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Rishi Sunak, in his first speech as Prime Minister, said, “Right now our country is facing a profound economic crisis.” Against the backdrop of high inflation, rising interest rates and weak growth, the Autumn Statement will set out changes to tax and spending policies. The Office for Budget Responsibility (OBR) will publish revised forecasts for the economy and public finances alongside the Autumn Statement. 

The mini budget and reaction

As Chancellor, Kwasi Kwarteng, presented a mini budget on 23 September 2022. He announced significant tax cuts that would reduce Treasury revenues by around £45 billion in 2026/27. He also launched the Growth Plan 2022.

The mini budget didn’t set out a wider plan for the public finances, nor were economic forecasts from the OBR requested for it. A medium-term fiscal plan was promised in “due course”.

Financial markets reacted negatively to the mini budget and investors wanted higher rates of interest for lending to the Government. Despite global events causing economic difficulties, most economists agreed there was a “UK specific component” to this rise in government borrowing costs, which was largely due to the mini budget.

Kwasi Kwarteng was replaced by Jeremy Hunt on 14 October. By the end of 17 October, most of the mini budget’s tax cuts had been reversed by the new Chancellor to “provide confidence in the government’s commitment to fiscal discipline”. Government borrowing costs have fallen back to pre-mini budget levels. However, the UK appears to be paying a ‘premium’ on its borrowing costs.

The medium-term fiscal plan and Autumn Statement

Shortly after the mini budget, 23 November was announced for the medium-term fiscal plan. The date was brought forward to 31 October, largely to calm financial markets. After Rishi Sunak became Prime Minister, the medium-term fiscal plan was moved to 17 November, where it will form part of an Autumn Statement.

It’s likely that the Autumn Statement’s medium-term fiscal plan may change some of the existing targets for the public finances, which were set in January 2022. The Government has an existing target for the debt-to-GDP ratio to be falling in the third year of OBR’s forecasts (the target year is rolling). It’s widely thought that the Chancellor will move the target to a later date, possibly the fourth or fifth year of the forecast.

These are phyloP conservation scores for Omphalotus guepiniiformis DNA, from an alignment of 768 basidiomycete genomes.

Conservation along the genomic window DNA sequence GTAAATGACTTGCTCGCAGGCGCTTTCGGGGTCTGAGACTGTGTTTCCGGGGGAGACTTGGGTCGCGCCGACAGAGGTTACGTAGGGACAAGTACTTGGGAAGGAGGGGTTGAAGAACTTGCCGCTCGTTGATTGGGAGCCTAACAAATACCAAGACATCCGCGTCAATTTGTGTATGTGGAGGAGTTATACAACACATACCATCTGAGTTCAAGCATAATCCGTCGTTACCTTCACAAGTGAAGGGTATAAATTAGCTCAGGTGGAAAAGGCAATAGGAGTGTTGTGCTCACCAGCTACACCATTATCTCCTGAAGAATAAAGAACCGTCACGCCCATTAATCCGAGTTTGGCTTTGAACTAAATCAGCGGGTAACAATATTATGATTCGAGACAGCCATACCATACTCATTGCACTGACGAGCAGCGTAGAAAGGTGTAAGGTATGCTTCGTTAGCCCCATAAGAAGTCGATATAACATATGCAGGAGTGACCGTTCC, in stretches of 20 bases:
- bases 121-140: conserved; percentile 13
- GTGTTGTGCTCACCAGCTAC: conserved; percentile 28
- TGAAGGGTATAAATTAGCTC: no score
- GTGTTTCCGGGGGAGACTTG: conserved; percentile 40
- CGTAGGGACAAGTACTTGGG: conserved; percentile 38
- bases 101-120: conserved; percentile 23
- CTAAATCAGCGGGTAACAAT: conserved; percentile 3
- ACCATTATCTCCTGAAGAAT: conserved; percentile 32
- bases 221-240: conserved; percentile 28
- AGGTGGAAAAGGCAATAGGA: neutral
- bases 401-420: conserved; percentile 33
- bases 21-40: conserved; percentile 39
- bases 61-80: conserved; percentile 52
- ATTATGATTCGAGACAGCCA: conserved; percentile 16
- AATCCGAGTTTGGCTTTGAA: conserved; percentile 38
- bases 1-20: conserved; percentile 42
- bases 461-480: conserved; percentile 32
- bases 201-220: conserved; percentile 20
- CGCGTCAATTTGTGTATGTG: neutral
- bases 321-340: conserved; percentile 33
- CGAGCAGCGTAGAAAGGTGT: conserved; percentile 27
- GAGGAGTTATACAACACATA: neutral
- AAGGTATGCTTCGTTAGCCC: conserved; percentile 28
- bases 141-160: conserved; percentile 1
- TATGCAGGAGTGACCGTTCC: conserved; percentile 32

Government borrowing will need to reduce for the Chancellor to meet his new target. The economic situation has worsened since the OBR last produced a forecast – largely due to Russia’s invasion of Ukraine and soaring inflation. Some of the tax cuts from the mini budget also remain.

The Chancellor has said decisions of “eye-watering difficulty” will be required, both on spending and taxes, to ensure that there is confidence in the public finances. Government departments are drawing up ways to find efficiency savings within their budgets. The Chancellor is “not taking anything off the table, whether that means tax increases or spending reduction”. 

Economic situation

Recent economic developments are characterised by weak growth, high inflation and rising interest rates. Many forecasters, including the Bank of England, predict the economy will fall into recession either by the end of this year or in 2023.

Consumer prices were 10.1% higher in September 2022 compared with a year before. This, along with July 2022, was the highest inflation rate since 1982. As well as surging energy and food prices, so-called “core inflation” – which excludes the volatile energy and food components of the CPI – reached 6.5% in September.

UK inflation

To try and bring inflation down to its 2% target, the Bank of England has raised interest rates from 0.1% in December 2021 to 3.0% currently. Further increases are likely. Reacting to the mini budget, financial markets raised expectations for interest rates to rise above 6% at one stage, before predictions easing recently to below 5%. Economists generally expect official rates to reach at least 4%.

Higher rate expectations have led to higher interest rates on mortgages. This has added to the squeeze on household incomes from high inflation. There have been steep falls in consumer confidence. Prospects for consumer spending, a key driver of economic growth, are therefore weak.

The Autumn Statement seems likely to lead to lower public spending and/or tax rises to reduce the budget deficit. Unusually, this tightening of fiscal policy will occur at the same time as rising interest rates. The combined effect will act as a drag on economic growth over the short term.

Independent forecasters surveyed in October forecast GDP growth of -0.3% in 2023.  This compares to 2.0% when the survey was conducted in February. The Bank of England is more pessimistic, forecasting a 1.5% decline in GDP in 2023.

Forecasts of 2023 GDP growth

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